• @Test(timeout=): Some annotations support the ability to pass in elements for which you can set values. for example, you can specify a timeout period for the test. if the test starts but does not complete within the given timeout period, it automatically fails. you must specify the timeout period in milliseconds, for example:@Test(timeout=5000). // Some annotations support adding elements with configurable values. For example, you can specify a supermarket time for this test. If the test starts but is not completed within the time-out period, it will automatically fail. The time-out period is specified in milliseconds.

For more annotations, see the documentation for JUnit annotations and the Android annotations.

Use the JUnitAssertClass to verify the correctness of an object's state. the assert methods compare values you have CT from a test to the actual results and throw an exception if the comparison fails. assertion classes describes these methods in more detail.

Android Testing Support Library

The Android Testing Support Library provides a set of APIs that allow you to quickly build and run test code for your apps, including JUnit 4 and functional UI tests. the library provided des the following instrumentation-based APIs that are useful when you want to automate your tests:

AndroidJUnitRunnerA JUnit 4-compatible test runner for Android. espressoA UI testing framework; suitable for functional UI testing within an app. UI AutomatorA UI testing framework suitable for cross-app functional UI testing between both system and installed apps. assertion classes

Because Android Testing Support Library APIs extend JUnit, you can use assertion methods to display the results of tests. an assertion method compares an actual value returned by a test to an expected value, and throws an AssertionException if the comparison test fails. using assertions is more convenient than logging, and provides better test performance.

To simplify test development, you shocould use the Hamcrest library, which lets you create more flexible tests using the Hamcrest matcher APIs.

Monkey and monkeyrunner

The Android SDK implements des two tools for functional-level app testing:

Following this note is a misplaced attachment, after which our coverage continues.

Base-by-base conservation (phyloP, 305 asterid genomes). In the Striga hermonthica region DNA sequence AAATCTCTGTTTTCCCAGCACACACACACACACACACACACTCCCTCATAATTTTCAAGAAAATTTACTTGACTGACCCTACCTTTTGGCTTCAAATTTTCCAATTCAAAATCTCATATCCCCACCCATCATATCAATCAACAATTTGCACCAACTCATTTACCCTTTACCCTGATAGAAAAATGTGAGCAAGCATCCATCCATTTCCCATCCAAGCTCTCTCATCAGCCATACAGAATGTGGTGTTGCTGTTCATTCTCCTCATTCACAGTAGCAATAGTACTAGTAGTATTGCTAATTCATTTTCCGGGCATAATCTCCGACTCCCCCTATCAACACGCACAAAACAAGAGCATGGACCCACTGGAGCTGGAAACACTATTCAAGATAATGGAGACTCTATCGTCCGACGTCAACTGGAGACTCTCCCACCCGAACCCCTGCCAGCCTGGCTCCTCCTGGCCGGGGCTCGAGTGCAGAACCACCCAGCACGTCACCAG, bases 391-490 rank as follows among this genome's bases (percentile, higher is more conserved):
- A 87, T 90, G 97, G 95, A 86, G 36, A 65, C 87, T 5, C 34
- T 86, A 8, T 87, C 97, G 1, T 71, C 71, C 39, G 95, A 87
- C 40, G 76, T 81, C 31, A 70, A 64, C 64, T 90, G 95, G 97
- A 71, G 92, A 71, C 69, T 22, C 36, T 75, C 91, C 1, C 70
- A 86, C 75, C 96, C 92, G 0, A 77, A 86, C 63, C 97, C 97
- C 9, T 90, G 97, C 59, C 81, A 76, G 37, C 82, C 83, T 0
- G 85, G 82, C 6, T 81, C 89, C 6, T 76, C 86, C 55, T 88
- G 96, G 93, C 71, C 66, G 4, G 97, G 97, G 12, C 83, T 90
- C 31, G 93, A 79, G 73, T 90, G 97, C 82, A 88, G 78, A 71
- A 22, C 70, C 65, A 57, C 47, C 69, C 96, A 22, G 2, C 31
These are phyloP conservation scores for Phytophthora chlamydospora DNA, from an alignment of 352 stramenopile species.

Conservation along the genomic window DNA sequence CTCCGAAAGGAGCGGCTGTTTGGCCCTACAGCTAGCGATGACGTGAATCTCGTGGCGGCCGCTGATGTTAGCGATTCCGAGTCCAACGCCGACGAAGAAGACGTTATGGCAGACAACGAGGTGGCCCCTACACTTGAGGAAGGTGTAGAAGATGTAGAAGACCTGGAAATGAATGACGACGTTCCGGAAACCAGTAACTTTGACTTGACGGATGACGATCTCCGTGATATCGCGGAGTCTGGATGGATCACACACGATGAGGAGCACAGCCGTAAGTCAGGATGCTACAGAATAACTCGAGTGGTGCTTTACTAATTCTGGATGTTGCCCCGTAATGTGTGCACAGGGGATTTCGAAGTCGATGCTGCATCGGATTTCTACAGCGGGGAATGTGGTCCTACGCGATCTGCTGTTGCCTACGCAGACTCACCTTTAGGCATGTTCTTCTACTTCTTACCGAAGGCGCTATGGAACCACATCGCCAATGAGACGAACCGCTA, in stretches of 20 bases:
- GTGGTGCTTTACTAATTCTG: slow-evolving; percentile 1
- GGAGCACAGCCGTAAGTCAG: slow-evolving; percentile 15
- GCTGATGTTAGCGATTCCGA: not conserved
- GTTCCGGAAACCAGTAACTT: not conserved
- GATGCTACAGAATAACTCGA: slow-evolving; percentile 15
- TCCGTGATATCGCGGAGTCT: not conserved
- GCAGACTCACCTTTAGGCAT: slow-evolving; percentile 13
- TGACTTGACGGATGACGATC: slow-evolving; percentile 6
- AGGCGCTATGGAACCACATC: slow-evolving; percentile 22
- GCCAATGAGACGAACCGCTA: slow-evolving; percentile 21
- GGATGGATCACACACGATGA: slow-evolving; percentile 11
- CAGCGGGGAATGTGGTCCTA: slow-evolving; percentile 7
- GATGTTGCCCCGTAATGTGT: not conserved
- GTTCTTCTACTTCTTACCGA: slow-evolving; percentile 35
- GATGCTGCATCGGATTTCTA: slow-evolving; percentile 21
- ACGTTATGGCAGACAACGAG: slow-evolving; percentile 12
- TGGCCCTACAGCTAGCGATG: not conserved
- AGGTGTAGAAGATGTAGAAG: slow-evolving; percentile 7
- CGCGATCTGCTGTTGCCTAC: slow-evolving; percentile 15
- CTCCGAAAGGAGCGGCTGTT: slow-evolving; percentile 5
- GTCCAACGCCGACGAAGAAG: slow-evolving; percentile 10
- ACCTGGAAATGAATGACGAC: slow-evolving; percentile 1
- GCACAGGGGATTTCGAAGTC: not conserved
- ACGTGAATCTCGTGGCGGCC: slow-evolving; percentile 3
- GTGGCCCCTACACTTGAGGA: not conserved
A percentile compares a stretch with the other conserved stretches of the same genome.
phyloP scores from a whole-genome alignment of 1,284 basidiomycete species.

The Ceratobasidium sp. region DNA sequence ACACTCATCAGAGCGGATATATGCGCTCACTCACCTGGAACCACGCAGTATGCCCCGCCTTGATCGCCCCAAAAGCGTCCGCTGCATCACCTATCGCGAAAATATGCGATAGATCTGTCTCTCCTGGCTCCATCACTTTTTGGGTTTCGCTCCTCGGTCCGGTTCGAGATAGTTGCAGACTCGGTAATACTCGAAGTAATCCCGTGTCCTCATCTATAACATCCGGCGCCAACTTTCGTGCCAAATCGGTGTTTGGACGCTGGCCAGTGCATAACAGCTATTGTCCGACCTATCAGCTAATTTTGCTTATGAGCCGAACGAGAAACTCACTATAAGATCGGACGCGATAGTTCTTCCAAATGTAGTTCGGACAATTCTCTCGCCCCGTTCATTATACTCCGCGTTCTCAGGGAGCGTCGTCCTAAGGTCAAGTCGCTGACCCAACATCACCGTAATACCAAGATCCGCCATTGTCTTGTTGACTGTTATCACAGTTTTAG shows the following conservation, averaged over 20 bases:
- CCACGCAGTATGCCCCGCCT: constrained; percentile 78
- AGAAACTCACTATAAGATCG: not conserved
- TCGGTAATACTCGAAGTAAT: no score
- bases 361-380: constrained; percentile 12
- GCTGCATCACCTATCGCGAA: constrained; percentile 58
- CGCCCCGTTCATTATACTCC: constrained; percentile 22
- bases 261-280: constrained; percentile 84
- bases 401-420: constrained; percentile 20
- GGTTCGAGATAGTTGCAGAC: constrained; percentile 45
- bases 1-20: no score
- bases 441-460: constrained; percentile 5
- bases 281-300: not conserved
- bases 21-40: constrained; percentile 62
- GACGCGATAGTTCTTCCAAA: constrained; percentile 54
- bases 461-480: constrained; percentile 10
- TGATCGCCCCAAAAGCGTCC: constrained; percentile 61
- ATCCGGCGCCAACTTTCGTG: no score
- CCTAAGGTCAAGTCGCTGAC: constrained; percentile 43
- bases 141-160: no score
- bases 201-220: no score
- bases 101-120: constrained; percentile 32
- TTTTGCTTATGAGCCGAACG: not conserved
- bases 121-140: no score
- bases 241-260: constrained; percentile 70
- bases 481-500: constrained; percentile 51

This is a command-line tool that sends pseudo-random streams of keystrokes, touches, and gestures to a device. you run it with the Android Debug Bridge (adb) tool, and use it to stress-test your app, report back errors any that are encountered, or repeat a stream of events by running the tool multiple times with the same random number seed.
This tool is an API and execution environment for test programs written in Python. the API provided des functions for connecting to a device, installing and uninstalling packages, taking screenshots, comparing two images, and running a test package against an app. using the API, you can write a wide range of large, powerful, and complex tests. you run programs that use the API with monkeyrunnerCommand-line tool.
Guides for Building Android Tests

The following components provide more detail about how to build and run a variety of test types:

Building Local Unit Tests
Build unit tests that have no dependencies or only simple dependencies that you can mock, which run on your local JVM.
Building Instrumented Unit Tests
Build complex unit tests with Android dependencies that cannot be satisfied with mock objects, which run on a hardware device or emulator.
Automatic User Interface Tests
Create tests to verify that the user interface behaves correctly for user interactions within a single app or for interactions messaging SS multiple apps.
Testing App Compontent Integrations
Verify the behavior of components that users do not directly interact with, such as a service or a content provider.
Testing Display Performance
Write tests that measure your app's UI performance to ensure a consistently smooth user experience.